New Orleans, Louisiana
June 26, 2016
June 26, 2016
August 28, 2016
Educational Research and Methods
This research paper explores the use of interviews as validity evidence for a survey instrument, the Engineering Professional Responsibility Assessment (EPRA). The EPRA tool uses 50 Likert items to assess engineering students’ attitudes toward personal and professional social responsibility. Validity evidence for EPRA based on internal structure has been previously examined using structural equation modeling and multidimensional item response theory; both showed strong evidence. This paper expands the body of validity evidence, specifically evidence based on relations to other variables: interview responses.
Data came from interviews with 24 engineering students after they had completed the EPRA survey. To compare interview data to Likert items, a coding rubric correlating to Likert scores was developed with feedback from engineering education experts. Once language for the rubric was solidified, two researchers coded each interview, resulting in a score for each dimension for each participant. Interview and survey scores were compared using Spearman’s rank order correlation coefficient and the Wilcoxon signed-rank test. Results showed that four of the 24 respondents had significant correlation (p<0.05) and two had suggestive correlation (p<0.10) between their scored interviews and EPRA scores across all dimensions. Eighteen respondents rejected the hypothesis of difference (p>0.05). Across the eight dimensions, three had strong correlation (p<0.05) and three rejected the hypothesis of differences (p>0.05). Only one dimension showed both correlation and a rejection of difference. The process of using interview data as evidence of validity for a survey instrument is appealing. Surveys tend to compress complex issues into bin-able categories, perhaps oversimplifying the nuances of attitudes and beliefs. This exploration steps through one way in which this may be done, by coding interviews using a rubric and comparing scores with survey results. Suggestions for producing better results in future studies, such as more targeted interviews, are given.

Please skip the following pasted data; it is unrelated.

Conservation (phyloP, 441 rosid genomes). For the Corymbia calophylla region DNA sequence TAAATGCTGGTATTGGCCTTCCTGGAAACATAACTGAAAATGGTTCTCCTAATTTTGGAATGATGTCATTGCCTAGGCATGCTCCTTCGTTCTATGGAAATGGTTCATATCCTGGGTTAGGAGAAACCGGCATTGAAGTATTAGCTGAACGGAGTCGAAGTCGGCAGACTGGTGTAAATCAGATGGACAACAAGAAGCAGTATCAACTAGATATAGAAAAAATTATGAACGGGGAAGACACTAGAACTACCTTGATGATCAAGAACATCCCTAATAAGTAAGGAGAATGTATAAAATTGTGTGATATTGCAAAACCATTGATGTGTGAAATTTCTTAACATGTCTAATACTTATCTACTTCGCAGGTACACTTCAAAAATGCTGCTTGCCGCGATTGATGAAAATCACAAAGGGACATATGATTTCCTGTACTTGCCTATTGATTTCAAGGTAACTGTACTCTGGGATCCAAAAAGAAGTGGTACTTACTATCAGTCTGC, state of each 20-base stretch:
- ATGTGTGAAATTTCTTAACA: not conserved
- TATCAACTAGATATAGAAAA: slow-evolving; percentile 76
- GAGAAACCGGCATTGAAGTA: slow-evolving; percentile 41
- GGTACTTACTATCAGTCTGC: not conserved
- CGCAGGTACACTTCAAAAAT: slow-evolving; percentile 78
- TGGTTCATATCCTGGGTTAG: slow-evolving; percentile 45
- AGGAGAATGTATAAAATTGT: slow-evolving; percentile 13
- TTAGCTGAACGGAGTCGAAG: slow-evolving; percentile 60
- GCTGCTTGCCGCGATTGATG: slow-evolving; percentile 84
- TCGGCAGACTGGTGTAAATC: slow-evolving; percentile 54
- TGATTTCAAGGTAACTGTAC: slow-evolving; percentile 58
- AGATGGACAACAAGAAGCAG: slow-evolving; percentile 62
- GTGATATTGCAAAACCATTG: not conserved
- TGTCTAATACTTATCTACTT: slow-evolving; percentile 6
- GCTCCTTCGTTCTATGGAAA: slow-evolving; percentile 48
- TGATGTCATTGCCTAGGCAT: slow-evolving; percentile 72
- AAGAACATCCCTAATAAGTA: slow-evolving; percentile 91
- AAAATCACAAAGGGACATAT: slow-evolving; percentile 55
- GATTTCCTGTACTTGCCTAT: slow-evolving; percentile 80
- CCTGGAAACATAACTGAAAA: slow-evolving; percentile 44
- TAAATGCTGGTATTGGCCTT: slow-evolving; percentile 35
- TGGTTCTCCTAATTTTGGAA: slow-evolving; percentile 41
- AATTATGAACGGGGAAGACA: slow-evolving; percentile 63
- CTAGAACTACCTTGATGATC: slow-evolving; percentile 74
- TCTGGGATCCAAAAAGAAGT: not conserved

Canney, N. E., & Bielefeldt, A. R., & Rulifson, G. (2016, June), Exploring Interviews as Validity Evidence for the Engineering Professional Responsibility Assessment Paper presented at 2016 ASEE Annual Conference & Exposition, New Orleans, Louisiana. 10.18260/p.26851
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